# 01. Concepts and Principles


# Electric Charge, Electric Field and a Goofy Analogy

We all know that electrons and protons have electric charge. But what is electric charge and what does it mean for a particle, like a neutron, to not have electric charge[1]? On one level, the answer is that electric charge is the ablility to create and interact with an electric field. Of course, this begs the question, what is an electric field? To try to answer this question, let's look at mass and the gravitational field.

In Newton's theory of gravitational, every object that has mass creates a gravitational field. The object with mass is termed the source of the gravitational field. The source's gravitational field, which fills all of space, encodes information as to the location and mass of the source into space itself. It's almost as if an infinite number of little business cards have been printed and distributed throughtout space with detailed information concerning the source's characteristics. The gravitational field can be thought of as a huge number of business cards embedded into the fabric of space.(No, I am not joking, it looks like this.)

Typically when we draw the gravitational field we translate the message on the business cards into a mathematically equivalent message. Here's a picture of the gravitational field near the surface of the earth.

The relationship that allows you to "translate the business cards" is Newton's expression for the gravitational field surrounding a mass,

$g =\dfrac{Gm}{r^{2}}$

where

• G is the gravitational constant, equal to 6.67 x 10-11 N m2/kg2.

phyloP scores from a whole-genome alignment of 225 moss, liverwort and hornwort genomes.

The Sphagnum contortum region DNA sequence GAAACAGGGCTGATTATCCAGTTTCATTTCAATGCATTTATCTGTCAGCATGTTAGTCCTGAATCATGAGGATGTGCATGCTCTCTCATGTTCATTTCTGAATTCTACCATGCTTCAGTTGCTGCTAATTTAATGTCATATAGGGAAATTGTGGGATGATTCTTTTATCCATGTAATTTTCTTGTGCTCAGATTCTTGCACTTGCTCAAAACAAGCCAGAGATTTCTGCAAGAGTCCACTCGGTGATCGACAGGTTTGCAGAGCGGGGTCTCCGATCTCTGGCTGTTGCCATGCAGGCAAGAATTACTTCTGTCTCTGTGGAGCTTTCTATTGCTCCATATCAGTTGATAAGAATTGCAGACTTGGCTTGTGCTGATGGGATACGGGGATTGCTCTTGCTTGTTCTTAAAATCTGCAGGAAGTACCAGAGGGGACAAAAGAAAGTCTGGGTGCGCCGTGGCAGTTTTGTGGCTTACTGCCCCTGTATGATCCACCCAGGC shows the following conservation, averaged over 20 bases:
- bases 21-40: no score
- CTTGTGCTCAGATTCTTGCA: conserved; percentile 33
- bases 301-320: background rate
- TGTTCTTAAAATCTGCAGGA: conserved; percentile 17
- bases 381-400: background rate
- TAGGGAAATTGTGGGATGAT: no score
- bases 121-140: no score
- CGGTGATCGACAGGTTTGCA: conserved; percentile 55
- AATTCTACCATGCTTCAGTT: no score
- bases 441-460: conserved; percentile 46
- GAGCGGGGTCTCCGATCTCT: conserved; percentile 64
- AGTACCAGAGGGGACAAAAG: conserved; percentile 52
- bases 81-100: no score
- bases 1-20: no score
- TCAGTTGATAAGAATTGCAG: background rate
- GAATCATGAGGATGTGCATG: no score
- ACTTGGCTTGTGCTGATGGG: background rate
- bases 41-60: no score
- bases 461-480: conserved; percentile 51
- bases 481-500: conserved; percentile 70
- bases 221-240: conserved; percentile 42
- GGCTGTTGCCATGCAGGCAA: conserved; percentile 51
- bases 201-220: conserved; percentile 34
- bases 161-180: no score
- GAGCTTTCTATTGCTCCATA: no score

• m is the source mass, the mass that creates the gravitational field.
• r is the distance between the source mass and the location of the business card.
• (r hat) is the unit vector that points from the source mass to the business card. Notice that the direction of the gravitational field, g, is opposite to this direction.

Every mass in the universe has a gravitational field described by this formula surrounding it. Additionally, every mass in the universe has the ability to "read the business cards" of every other mass. This transfer of information from one mass to another is the gravitational force that attracts masses together. (Once one mass reads another masses' business card, the first mass feels a strange urge to go visit the second mass. The more enticing the business card (the larger the value of g) the stronger the urge.)

Let's drop the business card analogy and return to electric charges and electric fields. Basically, every object that has electric charge surrounds itself with an electric field given by a formula incredibly similar to the one for the gravitational field. How incredibly similar? Below is the formula for the electric field at a particular point in space, from a single source charge:

$E = \dfrac{kq}{r^{2}}$

where

• k is the electrostatic constant, equal to 9.00 x 109 N m2/C2.
• q is the source charge, the electric charge that creates the electric field. Its value can be positive or negative, and is measured in coulombs (C).
• r is the distance between the source charge and the point of interest.
• (r hat) is the unit vector that points from the source charge to the point of interest.

Every charge object is surrounded by a field given by this relationship. Every other charged object in the universe can "read" this field and will respond to its information by feeling an electric force. Object without electric charge neither create nor interact with electric fields (they can't read the business cards).

In this chapter you'll learn how to calculate the electric field produced by charge objects. In the next chapter, you'll learn how the electric field can be "sensed" by other electric charges resulting in the electric force.

[1] Actually, neutrons are constructed from smaller particles called quarks that do have electric charge. Neutrons are neutral because the sum of the quark charges inside of them is zero. The distinction between an object having a net charge of zero and an object having no charge whatsoever is important when considering polarization.

This page titled 01. Concepts and Principles is shared under a CC BY-NC-SA license and was authored, remixed, and/or curated by Paul D'Alessandris.